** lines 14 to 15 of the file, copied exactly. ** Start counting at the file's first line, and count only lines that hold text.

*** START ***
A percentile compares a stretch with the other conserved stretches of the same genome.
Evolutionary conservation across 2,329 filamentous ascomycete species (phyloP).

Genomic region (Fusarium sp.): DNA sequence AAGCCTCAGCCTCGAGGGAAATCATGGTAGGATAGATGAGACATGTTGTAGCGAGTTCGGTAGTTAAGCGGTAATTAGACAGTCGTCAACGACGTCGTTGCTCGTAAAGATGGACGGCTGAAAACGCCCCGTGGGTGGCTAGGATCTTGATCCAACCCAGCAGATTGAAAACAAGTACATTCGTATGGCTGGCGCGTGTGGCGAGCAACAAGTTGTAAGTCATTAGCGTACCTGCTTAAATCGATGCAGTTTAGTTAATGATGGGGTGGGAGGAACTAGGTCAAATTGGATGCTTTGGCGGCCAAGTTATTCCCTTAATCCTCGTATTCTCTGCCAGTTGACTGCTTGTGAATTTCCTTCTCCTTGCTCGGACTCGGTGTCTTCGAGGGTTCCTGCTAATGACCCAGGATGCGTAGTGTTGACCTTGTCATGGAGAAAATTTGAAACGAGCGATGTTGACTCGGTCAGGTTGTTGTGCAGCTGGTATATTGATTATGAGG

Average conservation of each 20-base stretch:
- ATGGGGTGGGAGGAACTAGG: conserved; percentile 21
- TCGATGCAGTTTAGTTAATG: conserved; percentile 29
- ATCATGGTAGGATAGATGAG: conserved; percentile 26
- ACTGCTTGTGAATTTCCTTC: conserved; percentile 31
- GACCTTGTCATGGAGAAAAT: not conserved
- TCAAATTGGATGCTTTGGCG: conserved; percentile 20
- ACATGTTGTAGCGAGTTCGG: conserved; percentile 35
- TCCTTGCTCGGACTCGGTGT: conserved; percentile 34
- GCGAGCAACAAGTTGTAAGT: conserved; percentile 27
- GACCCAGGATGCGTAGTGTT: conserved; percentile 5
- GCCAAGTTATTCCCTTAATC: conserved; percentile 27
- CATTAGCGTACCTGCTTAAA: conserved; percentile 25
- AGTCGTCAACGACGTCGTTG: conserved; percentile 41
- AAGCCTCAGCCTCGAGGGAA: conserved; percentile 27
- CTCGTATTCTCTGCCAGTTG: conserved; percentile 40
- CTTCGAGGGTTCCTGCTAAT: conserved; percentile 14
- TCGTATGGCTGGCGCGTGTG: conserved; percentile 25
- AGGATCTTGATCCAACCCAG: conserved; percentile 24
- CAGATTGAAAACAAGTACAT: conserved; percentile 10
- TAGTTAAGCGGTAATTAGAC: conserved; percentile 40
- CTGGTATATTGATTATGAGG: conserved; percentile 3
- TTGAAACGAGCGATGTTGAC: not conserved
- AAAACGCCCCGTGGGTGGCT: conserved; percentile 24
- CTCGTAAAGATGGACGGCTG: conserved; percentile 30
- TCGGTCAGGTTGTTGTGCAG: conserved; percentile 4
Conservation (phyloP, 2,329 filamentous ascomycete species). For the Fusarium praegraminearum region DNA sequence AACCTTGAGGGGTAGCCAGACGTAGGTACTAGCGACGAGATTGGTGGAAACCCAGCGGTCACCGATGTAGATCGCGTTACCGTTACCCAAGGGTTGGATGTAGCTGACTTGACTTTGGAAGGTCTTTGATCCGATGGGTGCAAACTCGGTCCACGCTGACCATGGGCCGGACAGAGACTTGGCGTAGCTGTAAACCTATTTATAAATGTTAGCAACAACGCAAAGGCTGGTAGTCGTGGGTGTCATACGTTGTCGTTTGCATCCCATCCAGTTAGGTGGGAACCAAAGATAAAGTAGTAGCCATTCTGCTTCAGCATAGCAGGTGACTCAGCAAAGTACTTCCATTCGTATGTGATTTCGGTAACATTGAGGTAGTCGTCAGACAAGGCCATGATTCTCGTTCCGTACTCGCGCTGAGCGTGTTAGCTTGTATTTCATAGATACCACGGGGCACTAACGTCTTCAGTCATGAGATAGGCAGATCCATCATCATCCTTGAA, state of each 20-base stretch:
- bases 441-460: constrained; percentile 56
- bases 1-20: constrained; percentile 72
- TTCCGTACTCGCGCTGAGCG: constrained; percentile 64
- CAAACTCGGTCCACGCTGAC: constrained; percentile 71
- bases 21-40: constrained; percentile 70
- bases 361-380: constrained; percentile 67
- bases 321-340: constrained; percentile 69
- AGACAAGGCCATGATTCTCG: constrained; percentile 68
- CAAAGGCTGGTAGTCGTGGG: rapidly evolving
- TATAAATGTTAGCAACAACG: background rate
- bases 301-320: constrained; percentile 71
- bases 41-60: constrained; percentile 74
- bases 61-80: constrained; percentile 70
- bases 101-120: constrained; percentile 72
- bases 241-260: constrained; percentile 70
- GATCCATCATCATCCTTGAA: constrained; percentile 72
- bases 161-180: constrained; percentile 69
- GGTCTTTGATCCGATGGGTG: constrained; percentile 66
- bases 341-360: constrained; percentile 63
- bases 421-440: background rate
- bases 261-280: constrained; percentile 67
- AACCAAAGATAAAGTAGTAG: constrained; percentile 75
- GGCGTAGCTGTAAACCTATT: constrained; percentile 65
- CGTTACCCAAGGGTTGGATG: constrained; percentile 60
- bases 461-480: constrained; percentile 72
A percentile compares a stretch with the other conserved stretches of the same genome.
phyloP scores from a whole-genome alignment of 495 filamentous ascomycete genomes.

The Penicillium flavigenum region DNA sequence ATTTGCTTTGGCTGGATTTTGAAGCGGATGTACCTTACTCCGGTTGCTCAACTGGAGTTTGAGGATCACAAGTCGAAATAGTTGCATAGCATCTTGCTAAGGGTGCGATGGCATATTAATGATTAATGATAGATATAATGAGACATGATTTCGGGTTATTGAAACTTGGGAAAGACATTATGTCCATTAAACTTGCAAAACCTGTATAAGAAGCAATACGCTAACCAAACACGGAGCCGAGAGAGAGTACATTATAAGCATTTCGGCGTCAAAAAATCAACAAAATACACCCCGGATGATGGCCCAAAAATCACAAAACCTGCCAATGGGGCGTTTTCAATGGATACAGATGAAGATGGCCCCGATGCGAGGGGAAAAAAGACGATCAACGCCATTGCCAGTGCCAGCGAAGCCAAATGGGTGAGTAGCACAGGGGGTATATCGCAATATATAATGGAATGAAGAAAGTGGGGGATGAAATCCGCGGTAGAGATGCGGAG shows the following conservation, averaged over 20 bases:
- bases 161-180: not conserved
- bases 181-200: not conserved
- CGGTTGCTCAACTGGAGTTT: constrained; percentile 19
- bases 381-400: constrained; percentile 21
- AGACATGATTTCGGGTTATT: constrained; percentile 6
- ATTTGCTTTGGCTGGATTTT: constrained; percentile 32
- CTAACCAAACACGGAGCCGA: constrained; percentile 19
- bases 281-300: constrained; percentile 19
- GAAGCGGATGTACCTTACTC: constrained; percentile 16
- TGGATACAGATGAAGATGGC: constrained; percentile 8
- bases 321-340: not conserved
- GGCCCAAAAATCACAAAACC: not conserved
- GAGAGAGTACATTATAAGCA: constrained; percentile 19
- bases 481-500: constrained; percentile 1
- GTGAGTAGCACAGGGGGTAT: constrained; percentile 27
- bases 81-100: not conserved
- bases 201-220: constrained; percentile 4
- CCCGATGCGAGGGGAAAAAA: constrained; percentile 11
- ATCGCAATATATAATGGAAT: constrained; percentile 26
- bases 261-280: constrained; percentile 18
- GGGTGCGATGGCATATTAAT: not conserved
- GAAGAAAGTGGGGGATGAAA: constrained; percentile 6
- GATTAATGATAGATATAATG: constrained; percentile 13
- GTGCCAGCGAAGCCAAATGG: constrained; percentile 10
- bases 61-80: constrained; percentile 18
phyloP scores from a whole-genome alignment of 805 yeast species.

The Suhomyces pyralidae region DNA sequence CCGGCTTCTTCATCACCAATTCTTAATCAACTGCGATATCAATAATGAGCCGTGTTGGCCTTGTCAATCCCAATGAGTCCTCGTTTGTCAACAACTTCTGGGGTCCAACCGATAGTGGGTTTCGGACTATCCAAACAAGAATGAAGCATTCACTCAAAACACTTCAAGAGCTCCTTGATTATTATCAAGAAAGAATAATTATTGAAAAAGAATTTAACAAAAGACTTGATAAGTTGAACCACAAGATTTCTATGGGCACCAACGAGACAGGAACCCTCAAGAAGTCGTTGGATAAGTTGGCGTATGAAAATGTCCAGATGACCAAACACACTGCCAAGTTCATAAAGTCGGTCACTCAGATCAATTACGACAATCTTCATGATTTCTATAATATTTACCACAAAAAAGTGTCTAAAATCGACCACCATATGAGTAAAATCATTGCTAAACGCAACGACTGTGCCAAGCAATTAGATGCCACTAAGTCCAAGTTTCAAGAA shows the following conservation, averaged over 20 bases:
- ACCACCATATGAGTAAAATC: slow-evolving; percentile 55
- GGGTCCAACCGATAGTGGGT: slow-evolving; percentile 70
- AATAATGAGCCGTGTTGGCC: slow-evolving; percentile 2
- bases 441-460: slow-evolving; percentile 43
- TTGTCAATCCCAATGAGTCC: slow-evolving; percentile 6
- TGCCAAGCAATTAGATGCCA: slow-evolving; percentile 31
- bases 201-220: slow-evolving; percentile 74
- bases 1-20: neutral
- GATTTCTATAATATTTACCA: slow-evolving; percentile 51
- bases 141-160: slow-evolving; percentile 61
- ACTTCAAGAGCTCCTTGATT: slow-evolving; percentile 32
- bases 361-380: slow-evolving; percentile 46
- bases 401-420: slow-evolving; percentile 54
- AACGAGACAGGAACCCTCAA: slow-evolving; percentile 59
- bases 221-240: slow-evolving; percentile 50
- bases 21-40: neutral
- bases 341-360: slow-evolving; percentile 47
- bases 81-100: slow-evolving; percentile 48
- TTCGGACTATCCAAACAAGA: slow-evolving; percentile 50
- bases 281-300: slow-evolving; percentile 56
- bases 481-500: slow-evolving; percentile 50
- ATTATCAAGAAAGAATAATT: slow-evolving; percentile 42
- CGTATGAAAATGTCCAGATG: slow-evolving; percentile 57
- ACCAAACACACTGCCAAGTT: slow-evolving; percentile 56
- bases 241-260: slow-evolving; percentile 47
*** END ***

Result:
- GACCCAGGATGCGTAGTGTT: conserved; percentile 5
- GCCAAGTTATTCCCTTAATC: conserved; percentile 27